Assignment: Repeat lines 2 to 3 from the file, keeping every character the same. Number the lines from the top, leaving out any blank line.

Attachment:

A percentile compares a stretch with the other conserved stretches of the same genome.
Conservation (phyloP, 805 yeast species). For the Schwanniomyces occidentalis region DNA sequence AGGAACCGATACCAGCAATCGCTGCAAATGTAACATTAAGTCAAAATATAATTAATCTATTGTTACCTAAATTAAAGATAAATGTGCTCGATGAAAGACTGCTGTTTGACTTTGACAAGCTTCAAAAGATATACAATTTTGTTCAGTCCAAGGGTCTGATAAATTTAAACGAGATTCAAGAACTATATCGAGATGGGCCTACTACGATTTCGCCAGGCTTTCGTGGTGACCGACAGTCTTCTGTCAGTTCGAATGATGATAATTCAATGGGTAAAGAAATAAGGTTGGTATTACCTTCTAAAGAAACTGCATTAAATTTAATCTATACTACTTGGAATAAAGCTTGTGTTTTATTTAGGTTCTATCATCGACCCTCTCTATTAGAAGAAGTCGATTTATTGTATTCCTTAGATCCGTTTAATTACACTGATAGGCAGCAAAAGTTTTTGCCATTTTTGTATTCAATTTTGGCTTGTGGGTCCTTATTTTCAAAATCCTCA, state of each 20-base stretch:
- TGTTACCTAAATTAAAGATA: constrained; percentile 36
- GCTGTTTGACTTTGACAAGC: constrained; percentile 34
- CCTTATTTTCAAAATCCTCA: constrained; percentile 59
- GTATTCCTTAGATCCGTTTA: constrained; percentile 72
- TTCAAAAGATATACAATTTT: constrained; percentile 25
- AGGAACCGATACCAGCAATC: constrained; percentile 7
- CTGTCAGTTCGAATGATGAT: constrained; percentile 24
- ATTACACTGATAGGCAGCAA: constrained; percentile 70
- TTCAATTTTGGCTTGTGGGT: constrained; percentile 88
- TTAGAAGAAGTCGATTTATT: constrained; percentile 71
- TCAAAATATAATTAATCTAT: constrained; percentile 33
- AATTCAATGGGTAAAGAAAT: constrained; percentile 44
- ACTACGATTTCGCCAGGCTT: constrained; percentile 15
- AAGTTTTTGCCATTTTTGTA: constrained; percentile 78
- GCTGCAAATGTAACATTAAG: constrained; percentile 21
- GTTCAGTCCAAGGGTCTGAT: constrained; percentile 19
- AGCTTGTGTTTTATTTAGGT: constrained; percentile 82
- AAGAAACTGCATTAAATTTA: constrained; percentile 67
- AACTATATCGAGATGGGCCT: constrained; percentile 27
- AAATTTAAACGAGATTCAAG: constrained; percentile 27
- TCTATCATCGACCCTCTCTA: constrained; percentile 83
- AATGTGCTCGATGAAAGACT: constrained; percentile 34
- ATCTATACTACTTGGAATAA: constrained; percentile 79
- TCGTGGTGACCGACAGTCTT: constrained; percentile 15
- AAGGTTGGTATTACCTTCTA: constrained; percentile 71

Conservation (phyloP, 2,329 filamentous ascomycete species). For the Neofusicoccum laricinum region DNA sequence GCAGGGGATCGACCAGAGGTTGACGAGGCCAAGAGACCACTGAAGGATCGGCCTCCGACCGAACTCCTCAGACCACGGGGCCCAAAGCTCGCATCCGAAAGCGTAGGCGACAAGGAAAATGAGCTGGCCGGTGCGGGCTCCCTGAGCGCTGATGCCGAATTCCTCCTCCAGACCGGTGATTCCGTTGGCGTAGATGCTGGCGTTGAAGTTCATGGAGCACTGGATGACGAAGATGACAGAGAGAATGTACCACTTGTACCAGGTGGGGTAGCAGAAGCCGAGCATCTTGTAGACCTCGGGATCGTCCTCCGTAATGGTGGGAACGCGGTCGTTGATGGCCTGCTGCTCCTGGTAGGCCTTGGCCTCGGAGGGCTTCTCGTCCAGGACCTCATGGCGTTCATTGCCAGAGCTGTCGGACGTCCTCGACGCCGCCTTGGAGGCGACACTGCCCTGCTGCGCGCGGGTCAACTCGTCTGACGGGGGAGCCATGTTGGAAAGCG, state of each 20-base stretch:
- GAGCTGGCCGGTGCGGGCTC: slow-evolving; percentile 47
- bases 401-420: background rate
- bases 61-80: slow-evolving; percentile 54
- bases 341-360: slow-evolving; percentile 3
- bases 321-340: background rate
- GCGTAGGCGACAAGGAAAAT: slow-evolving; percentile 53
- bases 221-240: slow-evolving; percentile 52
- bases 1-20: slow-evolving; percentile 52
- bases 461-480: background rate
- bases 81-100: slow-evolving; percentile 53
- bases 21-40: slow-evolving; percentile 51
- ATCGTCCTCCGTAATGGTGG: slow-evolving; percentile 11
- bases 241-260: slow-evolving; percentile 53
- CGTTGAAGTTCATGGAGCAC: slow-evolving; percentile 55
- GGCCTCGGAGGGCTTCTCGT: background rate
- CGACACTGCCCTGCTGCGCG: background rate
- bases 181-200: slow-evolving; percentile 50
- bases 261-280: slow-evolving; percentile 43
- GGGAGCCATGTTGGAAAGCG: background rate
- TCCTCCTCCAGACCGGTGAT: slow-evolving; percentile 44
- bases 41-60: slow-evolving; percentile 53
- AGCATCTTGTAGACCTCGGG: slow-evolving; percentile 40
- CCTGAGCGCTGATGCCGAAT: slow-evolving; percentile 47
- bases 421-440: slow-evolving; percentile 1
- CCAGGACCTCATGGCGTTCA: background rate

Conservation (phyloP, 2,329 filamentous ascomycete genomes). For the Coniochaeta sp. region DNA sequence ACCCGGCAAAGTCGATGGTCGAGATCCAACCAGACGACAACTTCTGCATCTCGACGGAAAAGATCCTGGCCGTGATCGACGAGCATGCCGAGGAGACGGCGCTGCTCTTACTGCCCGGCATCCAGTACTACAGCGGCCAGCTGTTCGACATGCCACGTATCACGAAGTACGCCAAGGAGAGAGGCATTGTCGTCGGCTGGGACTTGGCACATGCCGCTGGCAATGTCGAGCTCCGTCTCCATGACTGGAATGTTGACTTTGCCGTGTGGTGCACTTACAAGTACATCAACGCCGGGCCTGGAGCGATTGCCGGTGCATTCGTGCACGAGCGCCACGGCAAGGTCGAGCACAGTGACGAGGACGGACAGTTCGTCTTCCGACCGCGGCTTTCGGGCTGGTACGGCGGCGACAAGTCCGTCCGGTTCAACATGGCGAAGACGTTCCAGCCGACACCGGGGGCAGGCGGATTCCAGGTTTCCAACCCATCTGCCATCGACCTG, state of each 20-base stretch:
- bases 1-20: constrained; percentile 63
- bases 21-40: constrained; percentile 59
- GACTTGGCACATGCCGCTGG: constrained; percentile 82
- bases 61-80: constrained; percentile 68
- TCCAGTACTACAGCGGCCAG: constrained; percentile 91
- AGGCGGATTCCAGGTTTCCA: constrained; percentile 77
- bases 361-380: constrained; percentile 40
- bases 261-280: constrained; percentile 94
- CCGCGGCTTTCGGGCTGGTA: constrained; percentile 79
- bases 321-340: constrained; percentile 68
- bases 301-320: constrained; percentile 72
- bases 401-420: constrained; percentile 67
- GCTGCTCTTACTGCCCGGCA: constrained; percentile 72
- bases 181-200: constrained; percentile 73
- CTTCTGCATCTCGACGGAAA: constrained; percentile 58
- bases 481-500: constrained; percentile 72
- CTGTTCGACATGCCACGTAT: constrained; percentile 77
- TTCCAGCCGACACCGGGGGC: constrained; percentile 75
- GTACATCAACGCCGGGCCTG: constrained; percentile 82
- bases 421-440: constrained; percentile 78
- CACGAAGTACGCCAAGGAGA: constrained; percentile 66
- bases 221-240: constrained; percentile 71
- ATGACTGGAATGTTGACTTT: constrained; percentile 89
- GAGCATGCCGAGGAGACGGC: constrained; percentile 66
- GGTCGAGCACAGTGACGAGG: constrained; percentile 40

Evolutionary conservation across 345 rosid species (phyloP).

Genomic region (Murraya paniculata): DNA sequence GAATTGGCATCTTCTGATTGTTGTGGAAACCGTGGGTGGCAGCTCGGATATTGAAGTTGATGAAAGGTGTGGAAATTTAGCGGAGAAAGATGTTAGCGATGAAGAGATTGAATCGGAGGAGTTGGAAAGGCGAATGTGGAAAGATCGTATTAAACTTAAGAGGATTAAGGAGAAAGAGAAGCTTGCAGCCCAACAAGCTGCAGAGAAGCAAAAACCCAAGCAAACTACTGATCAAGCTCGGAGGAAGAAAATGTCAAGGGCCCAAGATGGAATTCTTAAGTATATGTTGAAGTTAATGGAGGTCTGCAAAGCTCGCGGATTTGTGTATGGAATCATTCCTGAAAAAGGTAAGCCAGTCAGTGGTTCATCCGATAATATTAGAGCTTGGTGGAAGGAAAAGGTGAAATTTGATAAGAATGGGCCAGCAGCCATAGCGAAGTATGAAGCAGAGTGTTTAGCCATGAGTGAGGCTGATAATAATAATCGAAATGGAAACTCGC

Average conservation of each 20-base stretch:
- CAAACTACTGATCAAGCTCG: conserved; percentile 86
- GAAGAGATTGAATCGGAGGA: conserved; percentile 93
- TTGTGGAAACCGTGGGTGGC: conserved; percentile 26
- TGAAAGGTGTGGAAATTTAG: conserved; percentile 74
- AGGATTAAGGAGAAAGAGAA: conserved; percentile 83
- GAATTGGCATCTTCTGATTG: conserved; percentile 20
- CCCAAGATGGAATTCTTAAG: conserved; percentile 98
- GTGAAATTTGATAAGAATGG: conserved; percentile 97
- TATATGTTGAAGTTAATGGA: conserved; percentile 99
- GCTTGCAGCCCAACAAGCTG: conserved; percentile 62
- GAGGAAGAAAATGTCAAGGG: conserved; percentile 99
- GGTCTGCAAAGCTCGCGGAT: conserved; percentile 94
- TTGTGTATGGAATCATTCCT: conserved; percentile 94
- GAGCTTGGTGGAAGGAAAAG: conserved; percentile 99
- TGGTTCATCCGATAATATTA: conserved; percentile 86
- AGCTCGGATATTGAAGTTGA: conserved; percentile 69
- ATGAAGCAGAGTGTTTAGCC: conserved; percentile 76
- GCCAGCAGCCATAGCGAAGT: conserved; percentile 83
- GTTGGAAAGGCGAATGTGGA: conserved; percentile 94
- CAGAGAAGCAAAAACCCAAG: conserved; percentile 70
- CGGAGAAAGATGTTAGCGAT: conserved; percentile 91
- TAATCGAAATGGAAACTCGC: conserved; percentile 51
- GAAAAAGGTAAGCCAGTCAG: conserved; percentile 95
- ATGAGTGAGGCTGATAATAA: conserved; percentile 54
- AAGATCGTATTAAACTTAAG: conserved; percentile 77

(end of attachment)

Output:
Conservation (phyloP, 805 yeast species). For the Schwanniomyces occidentalis region DNA sequence AGGAACCGATACCAGCAATCGCTGCAAATGTAACATTAAGTCAAAATATAATTAATCTATTGTTACCTAAATTAAAGATAAATGTGCTCGATGAAAGACTGCTGTTTGACTTTGACAAGCTTCAAAAGATATACAATTTTGTTCAGTCCAAGGGTCTGATAAATTTAAACGAGATTCAAGAACTATATCGAGATGGGCCTACTACGATTTCGCCAGGCTTTCGTGGTGACCGACAGTCTTCTGTCAGTTCGAATGATGATAATTCAATGGGTAAAGAAATAAGGTTGGTATTACCTTCTAAAGAAACTGCATTAAATTTAATCTATACTACTTGGAATAAAGCTTGTGTTTTATTTAGGTTCTATCATCGACCCTCTCTATTAGAAGAAGTCGATTTATTGTATTCCTTAGATCCGTTTAATTACACTGATAGGCAGCAAAAGTTTTTGCCATTTTTGTATTCAATTTTGGCTTGTGGGTCCTTATTTTCAAAATCCTCA, state of each 20-base stretch:
- TGTTACCTAAATTAAAGATA: constrained; percentile 36